Provincetown Portuguese Bakery

With a centuries-spanning connection to Portugal thanks to generations of immigrants, you’ll find ingredients from the Atlantic nation all over town, from kale soup, to hearty sausages. This casual bakery remains the only spot in Ptown where Portuguese cuisine takes top-billing. Drop in for breakfast sandwiches on fresh Portuguese rolls and quick bites of croissants stuffed with chourico and cheese. But ask those in the line that trails out the door during busy season what the real draw is, and they’re likely to rave about the pastries, notably the malasadas, sublimely soft fried dough delights that are tossed in sugar. Be sure to try a pastel de nata, or egg custard in a crispy pastry shell, too.

Irie Eats

In a sea of New England plates, sail on over to warmer waters at Irie Eats, which offers Jamaican dishes for breakfast — check out the plantain and peanut porridge — lunch, and dinner, in a warm atmosphere. There’s hearty oxtail stew and lobster rolls enhanced by earthy curry. Spice fans can opt for the jerk chicken or pork, which sees proteins marinated in traditional pepper-packed seasonings, and tossed on the grill. The goat curry is fall-off-the-bone tender with a spice-stocked sauce.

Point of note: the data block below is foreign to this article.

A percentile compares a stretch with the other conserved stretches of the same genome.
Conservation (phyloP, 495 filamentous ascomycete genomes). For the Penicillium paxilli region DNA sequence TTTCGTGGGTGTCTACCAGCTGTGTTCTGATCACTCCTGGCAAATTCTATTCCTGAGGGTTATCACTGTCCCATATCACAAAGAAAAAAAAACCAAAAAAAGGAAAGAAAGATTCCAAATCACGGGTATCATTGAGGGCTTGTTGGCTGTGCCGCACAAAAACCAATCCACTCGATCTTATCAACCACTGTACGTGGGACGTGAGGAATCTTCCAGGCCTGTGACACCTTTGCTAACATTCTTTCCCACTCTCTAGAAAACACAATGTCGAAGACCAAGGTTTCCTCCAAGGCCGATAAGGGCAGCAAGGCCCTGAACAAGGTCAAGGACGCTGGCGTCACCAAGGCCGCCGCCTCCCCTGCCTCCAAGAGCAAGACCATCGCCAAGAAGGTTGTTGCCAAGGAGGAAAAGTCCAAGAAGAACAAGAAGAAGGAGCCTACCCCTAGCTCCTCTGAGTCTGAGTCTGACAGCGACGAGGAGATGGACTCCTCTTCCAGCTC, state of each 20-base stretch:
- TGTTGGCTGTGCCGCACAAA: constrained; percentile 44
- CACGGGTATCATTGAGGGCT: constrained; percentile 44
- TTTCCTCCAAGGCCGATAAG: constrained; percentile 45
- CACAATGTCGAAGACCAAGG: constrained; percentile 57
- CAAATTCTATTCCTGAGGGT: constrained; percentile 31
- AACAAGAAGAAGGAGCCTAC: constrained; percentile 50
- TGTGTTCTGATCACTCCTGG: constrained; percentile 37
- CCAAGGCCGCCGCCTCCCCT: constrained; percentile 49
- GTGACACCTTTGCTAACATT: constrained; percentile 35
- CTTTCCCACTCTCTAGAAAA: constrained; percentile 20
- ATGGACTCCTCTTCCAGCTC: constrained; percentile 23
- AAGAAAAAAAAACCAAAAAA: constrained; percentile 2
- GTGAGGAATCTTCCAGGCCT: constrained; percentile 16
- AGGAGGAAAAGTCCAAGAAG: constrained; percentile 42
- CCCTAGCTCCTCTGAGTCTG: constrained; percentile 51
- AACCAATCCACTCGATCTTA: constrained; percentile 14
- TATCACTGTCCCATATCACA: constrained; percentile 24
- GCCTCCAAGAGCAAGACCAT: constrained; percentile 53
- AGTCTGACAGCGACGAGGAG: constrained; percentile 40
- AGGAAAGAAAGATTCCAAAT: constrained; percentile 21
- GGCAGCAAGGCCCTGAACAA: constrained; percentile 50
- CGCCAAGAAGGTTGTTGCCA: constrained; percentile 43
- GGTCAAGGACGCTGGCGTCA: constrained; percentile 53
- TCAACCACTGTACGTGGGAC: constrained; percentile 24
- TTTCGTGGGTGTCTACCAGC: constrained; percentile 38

The Canteen

“Let’s meet at the Canteen” might as well be shorthand for “Let’s see where the day takes us.” Stop in for a quick bite and you might end up staying the day on the back patio overlooking the water. The casual New England eatery serves lunch, dinner, and weekend brunch, with creative spins on favorites like grilled cheeses (try the crab rangoon version, which adds sweet chili and crab to a melty sandwich of sharp cheddar and gruyere), plus clam chowder with leeks, smoky bacon, and a touch of lemon. Other winners: the crispy brussels sprouts tossed in their own fish sauce, and of course, the legendary frosé.

Spiritus Pizza

This cash-only spot is a frequent haunt for night owls looking for a little nosh after the bars close at 1 a.m. But don’t sleep on laid-back lunches and dinners here. A classic, crispy slice of cheese will set you back just $3, with pepperoni and Greek slices — love the addition of earthy feta with olives — $4 a pop. Plus, with ice cream and shakes on offer, try a multi-course meal on the cheap, and save some cash for more splurgy meals (or, more likely, several cocktails). Order up a whole pie and take it to go, or better yet, unwind in on the cozy back garden.